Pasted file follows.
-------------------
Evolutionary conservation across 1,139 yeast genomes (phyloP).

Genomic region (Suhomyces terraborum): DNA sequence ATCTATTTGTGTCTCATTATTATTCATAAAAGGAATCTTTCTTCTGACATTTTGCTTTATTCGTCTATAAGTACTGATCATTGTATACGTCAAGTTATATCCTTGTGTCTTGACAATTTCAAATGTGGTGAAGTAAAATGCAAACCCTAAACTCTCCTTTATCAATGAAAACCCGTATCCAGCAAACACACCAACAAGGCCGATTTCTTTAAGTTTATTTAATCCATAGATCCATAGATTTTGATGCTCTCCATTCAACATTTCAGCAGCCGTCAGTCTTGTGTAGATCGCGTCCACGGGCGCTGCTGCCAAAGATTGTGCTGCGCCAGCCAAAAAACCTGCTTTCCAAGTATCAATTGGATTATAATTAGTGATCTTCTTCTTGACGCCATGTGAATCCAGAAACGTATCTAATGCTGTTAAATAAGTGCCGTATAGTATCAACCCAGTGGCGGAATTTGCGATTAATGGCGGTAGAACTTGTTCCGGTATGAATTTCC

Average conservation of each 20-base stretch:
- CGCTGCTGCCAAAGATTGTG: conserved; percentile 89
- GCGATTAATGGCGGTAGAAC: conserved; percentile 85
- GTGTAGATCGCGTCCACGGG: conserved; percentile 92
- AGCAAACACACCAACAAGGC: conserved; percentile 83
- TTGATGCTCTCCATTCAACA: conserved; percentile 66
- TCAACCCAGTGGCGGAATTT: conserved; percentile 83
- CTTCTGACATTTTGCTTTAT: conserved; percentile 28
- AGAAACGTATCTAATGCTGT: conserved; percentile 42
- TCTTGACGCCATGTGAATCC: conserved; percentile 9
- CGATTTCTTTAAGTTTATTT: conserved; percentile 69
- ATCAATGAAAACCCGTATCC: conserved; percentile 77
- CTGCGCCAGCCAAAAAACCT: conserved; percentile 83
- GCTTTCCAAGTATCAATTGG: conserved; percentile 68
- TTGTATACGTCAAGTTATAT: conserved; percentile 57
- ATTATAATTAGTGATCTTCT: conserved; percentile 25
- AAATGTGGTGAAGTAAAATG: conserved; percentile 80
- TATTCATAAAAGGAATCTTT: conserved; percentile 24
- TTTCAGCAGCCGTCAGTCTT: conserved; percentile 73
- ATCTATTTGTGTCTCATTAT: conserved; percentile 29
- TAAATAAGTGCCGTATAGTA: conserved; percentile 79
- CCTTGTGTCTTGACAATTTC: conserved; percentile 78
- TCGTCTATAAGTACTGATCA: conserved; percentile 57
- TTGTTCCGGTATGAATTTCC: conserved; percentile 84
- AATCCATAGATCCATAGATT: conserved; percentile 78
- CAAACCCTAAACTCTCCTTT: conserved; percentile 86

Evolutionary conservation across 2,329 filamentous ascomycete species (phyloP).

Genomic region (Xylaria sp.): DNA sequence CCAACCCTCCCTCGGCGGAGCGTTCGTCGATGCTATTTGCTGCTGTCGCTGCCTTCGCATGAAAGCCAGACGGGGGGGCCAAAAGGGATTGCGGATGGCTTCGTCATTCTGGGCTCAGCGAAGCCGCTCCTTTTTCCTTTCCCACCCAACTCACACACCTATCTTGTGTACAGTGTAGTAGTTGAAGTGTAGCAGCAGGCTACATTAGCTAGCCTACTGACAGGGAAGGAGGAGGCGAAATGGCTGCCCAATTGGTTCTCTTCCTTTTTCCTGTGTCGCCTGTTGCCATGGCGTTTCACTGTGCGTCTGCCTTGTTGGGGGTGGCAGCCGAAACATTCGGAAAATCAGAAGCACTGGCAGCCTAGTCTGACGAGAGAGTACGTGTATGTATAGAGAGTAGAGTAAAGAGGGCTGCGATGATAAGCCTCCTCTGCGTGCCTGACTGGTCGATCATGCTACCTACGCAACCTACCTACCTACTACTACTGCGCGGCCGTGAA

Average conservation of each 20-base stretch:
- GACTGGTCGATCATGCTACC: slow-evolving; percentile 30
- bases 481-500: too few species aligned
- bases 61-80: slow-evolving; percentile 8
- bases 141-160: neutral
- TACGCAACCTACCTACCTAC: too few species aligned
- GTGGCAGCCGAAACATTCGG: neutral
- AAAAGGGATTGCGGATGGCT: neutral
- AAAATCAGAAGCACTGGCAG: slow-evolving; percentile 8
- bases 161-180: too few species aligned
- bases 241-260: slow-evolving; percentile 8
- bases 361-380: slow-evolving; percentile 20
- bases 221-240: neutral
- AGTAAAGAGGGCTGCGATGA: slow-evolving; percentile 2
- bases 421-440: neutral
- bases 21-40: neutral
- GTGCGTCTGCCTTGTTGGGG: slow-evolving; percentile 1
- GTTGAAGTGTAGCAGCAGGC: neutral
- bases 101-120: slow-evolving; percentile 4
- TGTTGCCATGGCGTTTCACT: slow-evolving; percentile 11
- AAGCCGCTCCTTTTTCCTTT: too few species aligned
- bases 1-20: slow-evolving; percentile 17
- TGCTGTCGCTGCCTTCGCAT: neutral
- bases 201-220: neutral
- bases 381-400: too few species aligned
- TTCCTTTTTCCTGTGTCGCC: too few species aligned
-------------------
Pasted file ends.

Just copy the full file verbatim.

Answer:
Evolutionary conservation across 1,139 yeast genomes (phyloP).

Genomic region (Suhomyces terraborum): DNA sequence ATCTATTTGTGTCTCATTATTATTCATAAAAGGAATCTTTCTTCTGACATTTTGCTTTATTCGTCTATAAGTACTGATCATTGTATACGTCAAGTTATATCCTTGTGTCTTGACAATTTCAAATGTGGTGAAGTAAAATGCAAACCCTAAACTCTCCTTTATCAATGAAAACCCGTATCCAGCAAACACACCAACAAGGCCGATTTCTTTAAGTTTATTTAATCCATAGATCCATAGATTTTGATGCTCTCCATTCAACATTTCAGCAGCCGTCAGTCTTGTGTAGATCGCGTCCACGGGCGCTGCTGCCAAAGATTGTGCTGCGCCAGCCAAAAAACCTGCTTTCCAAGTATCAATTGGATTATAATTAGTGATCTTCTTCTTGACGCCATGTGAATCCAGAAACGTATCTAATGCTGTTAAATAAGTGCCGTATAGTATCAACCCAGTGGCGGAATTTGCGATTAATGGCGGTAGAACTTGTTCCGGTATGAATTTCC

Average conservation of each 20-base stretch:
- CGCTGCTGCCAAAGATTGTG: conserved; percentile 89
- GCGATTAATGGCGGTAGAAC: conserved; percentile 85
- GTGTAGATCGCGTCCACGGG: conserved; percentile 92
- AGCAAACACACCAACAAGGC: conserved; percentile 83
- TTGATGCTCTCCATTCAACA: conserved; percentile 66
- TCAACCCAGTGGCGGAATTT: conserved; percentile 83
- CTTCTGACATTTTGCTTTAT: conserved; percentile 28
- AGAAACGTATCTAATGCTGT: conserved; percentile 42
- TCTTGACGCCATGTGAATCC: conserved; percentile 9
- CGATTTCTTTAAGTTTATTT: conserved; percentile 69
- ATCAATGAAAACCCGTATCC: conserved; percentile 77
- CTGCGCCAGCCAAAAAACCT: conserved; percentile 83
- GCTTTCCAAGTATCAATTGG: conserved; percentile 68
- TTGTATACGTCAAGTTATAT: conserved; percentile 57
- ATTATAATTAGTGATCTTCT: conserved; percentile 25
- AAATGTGGTGAAGTAAAATG: conserved; percentile 80
- TATTCATAAAAGGAATCTTT: conserved; percentile 24
- TTTCAGCAGCCGTCAGTCTT: conserved; percentile 73
- ATCTATTTGTGTCTCATTAT: conserved; percentile 29
- TAAATAAGTGCCGTATAGTA: conserved; percentile 79
- CCTTGTGTCTTGACAATTTC: conserved; percentile 78
- TCGTCTATAAGTACTGATCA: conserved; percentile 57
- TTGTTCCGGTATGAATTTCC: conserved; percentile 84
- AATCCATAGATCCATAGATT: conserved; percentile 78
- CAAACCCTAAACTCTCCTTT: conserved; percentile 86

Evolutionary conservation across 2,329 filamentous ascomycete species (phyloP).

Genomic region (Xylaria sp.): DNA sequence CCAACCCTCCCTCGGCGGAGCGTTCGTCGATGCTATTTGCTGCTGTCGCTGCCTTCGCATGAAAGCCAGACGGGGGGGCCAAAAGGGATTGCGGATGGCTTCGTCATTCTGGGCTCAGCGAAGCCGCTCCTTTTTCCTTTCCCACCCAACTCACACACCTATCTTGTGTACAGTGTAGTAGTTGAAGTGTAGCAGCAGGCTACATTAGCTAGCCTACTGACAGGGAAGGAGGAGGCGAAATGGCTGCCCAATTGGTTCTCTTCCTTTTTCCTGTGTCGCCTGTTGCCATGGCGTTTCACTGTGCGTCTGCCTTGTTGGGGGTGGCAGCCGAAACATTCGGAAAATCAGAAGCACTGGCAGCCTAGTCTGACGAGAGAGTACGTGTATGTATAGAGAGTAGAGTAAAGAGGGCTGCGATGATAAGCCTCCTCTGCGTGCCTGACTGGTCGATCATGCTACCTACGCAACCTACCTACCTACTACTACTGCGCGGCCGTGAA

Average conservation of each 20-base stretch:
- GACTGGTCGATCATGCTACC: slow-evolving; percentile 30
- bases 481-500: too few species aligned
- bases 61-80: slow-evolving; percentile 8
- bases 141-160: neutral
- TACGCAACCTACCTACCTAC: too few species aligned
- GTGGCAGCCGAAACATTCGG: neutral
- AAAAGGGATTGCGGATGGCT: neutral
- AAAATCAGAAGCACTGGCAG: slow-evolving; percentile 8
- bases 161-180: too few species aligned
- bases 241-260: slow-evolving; percentile 8
- bases 361-380: slow-evolving; percentile 20
- bases 221-240: neutral
- AGTAAAGAGGGCTGCGATGA: slow-evolving; percentile 2
- bases 421-440: neutral
- bases 21-40: neutral
- GTGCGTCTGCCTTGTTGGGG: slow-evolving; percentile 1
- GTTGAAGTGTAGCAGCAGGC: neutral
- bases 101-120: slow-evolving; percentile 4
- TGTTGCCATGGCGTTTCACT: slow-evolving; percentile 11
- AAGCCGCTCCTTTTTCCTTT: too few species aligned
- bases 1-20: slow-evolving; percentile 17
- TGCTGTCGCTGCCTTCGCAT: neutral
- bases 201-220: neutral
- bases 381-400: too few species aligned
- TTCCTTTTTCCTGTGTCGCC: too few species aligned